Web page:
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Mealtime can be a challenge for individuals living with dementia or Alzheimer’s. Researchers and staff of assisted living facilities have developed tips to help those living with dementia cope with the unique obstacles these diseases present.

Common struggles associated with mealtime for individuals suffering from memory loss:

  • Oral health: weight changes and/or gum disease can cause dentures to fit poorly over For an aging loved one, it can be hard to determine these underlying oral health issues if they have limited verbal communication skills.
  • Coordination problems: Many adults living with Alzheimer’s experience struggles with hand-eye coordination. Modified silverware and food that is easier to eat can help a loved one avoid low self-esteem and preserve their dignity.
  • Decreased appetite: Some loved ones living with memory loss may no longer recognize their body’s signals for hunger or thirst. Some medications may also cause a loss of appetite. Finding different ways to stimulate appetite can make mealtime more appealing.
  • Attention span: People who are living with dementia or Alzheimer’s often have trouble focusing for long periods of time. Sitting down and eating can be challenging. If they are agitated or anxious, it can exacerbate the issue.

If you have a loved one living with dementia or Alzheimer’s disease who struggles at mealtime, here are a few tips to help:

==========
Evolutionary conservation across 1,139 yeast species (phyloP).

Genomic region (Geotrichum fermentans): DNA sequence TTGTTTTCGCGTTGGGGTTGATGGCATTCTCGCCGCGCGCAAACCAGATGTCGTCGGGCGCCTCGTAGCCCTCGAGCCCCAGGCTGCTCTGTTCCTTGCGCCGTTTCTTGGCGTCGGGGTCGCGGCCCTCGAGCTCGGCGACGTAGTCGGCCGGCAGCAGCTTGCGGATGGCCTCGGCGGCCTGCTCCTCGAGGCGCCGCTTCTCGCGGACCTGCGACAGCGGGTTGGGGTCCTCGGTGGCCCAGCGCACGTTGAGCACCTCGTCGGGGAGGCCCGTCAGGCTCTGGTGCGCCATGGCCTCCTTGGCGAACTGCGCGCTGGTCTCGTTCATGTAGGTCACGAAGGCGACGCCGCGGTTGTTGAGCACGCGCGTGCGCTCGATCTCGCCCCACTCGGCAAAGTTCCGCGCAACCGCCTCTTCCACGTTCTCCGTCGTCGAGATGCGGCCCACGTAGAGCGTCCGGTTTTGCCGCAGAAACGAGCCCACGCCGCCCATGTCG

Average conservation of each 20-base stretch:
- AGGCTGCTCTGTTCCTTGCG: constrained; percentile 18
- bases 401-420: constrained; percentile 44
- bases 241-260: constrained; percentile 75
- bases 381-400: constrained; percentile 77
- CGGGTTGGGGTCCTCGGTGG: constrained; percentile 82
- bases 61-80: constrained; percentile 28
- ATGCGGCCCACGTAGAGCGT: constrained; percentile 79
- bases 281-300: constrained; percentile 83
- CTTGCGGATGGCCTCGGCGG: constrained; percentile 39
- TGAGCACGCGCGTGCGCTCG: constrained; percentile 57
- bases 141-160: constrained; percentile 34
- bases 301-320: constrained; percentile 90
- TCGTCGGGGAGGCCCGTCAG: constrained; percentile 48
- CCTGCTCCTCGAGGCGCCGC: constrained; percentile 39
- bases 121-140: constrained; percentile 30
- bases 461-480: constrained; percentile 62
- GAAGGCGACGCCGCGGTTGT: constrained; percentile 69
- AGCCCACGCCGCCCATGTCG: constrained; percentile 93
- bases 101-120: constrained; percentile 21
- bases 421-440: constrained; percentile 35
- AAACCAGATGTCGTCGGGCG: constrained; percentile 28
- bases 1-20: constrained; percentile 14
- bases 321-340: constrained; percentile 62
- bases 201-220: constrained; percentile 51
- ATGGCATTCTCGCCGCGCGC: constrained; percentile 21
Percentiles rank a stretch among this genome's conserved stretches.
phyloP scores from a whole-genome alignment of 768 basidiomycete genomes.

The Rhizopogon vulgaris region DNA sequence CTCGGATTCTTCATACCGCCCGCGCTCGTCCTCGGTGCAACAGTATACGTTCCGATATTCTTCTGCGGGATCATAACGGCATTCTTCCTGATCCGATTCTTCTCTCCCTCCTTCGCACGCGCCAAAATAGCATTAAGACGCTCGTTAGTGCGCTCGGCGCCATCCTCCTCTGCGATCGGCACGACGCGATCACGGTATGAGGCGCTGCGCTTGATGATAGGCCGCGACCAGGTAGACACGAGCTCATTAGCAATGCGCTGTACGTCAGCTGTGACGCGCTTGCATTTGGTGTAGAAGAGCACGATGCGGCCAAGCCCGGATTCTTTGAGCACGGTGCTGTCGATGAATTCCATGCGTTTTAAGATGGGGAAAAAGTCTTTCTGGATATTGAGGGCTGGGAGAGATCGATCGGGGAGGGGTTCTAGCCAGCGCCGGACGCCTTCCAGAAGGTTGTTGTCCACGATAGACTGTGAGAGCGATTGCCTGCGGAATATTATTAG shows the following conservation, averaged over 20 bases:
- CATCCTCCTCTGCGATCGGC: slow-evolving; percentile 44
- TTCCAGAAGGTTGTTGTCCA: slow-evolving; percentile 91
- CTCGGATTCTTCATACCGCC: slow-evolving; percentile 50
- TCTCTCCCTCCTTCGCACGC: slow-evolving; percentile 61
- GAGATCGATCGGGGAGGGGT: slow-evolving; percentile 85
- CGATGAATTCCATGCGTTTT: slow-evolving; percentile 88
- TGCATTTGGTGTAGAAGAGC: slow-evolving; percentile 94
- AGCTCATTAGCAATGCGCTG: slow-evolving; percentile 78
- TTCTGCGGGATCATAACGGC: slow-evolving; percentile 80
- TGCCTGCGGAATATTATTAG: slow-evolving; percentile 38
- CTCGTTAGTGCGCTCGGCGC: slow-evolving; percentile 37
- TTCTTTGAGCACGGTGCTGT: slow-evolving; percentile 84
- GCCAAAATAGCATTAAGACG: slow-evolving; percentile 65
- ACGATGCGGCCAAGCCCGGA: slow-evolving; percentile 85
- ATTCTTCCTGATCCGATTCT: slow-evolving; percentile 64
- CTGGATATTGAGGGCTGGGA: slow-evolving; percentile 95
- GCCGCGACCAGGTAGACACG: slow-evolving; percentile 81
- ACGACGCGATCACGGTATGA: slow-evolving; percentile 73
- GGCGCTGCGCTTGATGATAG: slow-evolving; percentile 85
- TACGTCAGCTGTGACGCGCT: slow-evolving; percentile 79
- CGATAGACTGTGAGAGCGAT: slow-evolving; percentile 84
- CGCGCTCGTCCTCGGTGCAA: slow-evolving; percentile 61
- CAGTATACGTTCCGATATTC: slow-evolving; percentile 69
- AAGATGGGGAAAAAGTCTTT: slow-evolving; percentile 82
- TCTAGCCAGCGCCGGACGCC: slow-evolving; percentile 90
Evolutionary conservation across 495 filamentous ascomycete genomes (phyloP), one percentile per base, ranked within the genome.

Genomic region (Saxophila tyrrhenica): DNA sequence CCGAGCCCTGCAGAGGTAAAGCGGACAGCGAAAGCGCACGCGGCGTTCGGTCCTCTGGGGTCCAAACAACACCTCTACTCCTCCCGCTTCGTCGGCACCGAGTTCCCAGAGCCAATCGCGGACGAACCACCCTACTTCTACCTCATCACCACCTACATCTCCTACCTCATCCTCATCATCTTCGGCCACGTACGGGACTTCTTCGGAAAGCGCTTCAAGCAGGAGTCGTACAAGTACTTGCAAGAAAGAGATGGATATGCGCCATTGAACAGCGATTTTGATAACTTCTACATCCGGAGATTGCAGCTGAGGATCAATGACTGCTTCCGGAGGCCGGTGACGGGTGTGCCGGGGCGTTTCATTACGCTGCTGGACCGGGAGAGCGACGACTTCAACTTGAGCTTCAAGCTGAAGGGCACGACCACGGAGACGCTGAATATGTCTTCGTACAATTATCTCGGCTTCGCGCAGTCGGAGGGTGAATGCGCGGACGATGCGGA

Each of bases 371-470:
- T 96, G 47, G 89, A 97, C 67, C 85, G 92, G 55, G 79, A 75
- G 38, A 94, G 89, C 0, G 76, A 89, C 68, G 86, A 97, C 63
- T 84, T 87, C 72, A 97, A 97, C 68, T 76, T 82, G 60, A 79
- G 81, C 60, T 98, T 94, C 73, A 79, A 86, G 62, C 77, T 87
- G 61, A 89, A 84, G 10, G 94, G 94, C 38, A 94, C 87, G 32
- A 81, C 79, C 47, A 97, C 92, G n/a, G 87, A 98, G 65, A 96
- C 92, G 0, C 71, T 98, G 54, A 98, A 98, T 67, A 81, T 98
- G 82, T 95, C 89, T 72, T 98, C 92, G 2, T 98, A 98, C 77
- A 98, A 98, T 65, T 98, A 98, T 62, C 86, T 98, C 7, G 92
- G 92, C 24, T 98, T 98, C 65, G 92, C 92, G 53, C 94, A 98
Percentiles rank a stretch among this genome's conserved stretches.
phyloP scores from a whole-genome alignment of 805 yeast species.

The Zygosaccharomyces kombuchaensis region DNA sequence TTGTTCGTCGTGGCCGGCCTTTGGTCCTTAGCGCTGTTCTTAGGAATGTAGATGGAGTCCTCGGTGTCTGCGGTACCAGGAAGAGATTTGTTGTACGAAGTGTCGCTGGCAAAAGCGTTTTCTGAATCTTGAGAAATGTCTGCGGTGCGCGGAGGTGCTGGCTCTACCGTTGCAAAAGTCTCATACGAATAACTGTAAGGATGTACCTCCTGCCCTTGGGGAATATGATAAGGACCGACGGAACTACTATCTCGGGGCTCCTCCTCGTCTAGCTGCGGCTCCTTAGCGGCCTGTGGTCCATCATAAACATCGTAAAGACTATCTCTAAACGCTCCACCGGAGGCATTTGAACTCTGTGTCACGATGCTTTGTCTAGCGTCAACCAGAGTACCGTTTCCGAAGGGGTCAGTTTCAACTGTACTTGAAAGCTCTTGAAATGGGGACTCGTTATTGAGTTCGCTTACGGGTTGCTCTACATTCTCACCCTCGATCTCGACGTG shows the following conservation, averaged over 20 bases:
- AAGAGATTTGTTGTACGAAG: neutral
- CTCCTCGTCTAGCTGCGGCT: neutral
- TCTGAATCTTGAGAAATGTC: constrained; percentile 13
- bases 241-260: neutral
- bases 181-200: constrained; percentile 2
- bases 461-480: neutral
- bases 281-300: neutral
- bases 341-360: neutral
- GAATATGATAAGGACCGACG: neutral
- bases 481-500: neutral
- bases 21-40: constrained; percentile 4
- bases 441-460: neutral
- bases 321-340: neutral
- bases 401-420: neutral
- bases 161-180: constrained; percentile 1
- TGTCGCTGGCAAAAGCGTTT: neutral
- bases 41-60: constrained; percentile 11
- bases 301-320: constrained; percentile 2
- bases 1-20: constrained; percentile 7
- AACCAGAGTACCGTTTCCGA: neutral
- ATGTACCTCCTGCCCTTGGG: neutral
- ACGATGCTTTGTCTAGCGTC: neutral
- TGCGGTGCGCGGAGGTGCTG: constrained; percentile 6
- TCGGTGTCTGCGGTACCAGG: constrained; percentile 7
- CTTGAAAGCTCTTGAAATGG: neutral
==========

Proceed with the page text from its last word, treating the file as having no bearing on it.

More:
• Use bright place settings: Bright, solid colored plates and settings can be helpful. One study from Boston University’s Red Plate Society found that adults living with Alzheimer’s ate 25 percent more food when served on red plates as opposed to white.
  • Individual food groups: Serving each meal by food group, beginning with the most nutrient-rich food helps your loved one stay focused during mealtime.
  • Eliminate distractions: A peaceful, distraction-free environment is crucial to helping your loved one attend to and enjoy mealtimes
  • Model good mealtime behavior: Eating meals as a family is a great start. Eating healthy foods and modeling the behavior you hope to see them follow is a discreet way to help them when necessary.
  • Use adaptive serving pieces: Serve food in bowls and use adaptive utensils. Forks require more coordination than spoons. When possible, serve finger foods. Be sure to cut food into bite-size pieces ahead of time to prevent choking.
  • Serve enticing food: If the food looks good and smells good, your loved one will be more interested. Start with your loved one’s favorite foods and go from there.

Caring for a loved one living with dementia or Alzheimer’s requires consideration and a willingness to adapt as needed. If your loved one struggles with eating. these tips can help mealtime go more smoothly.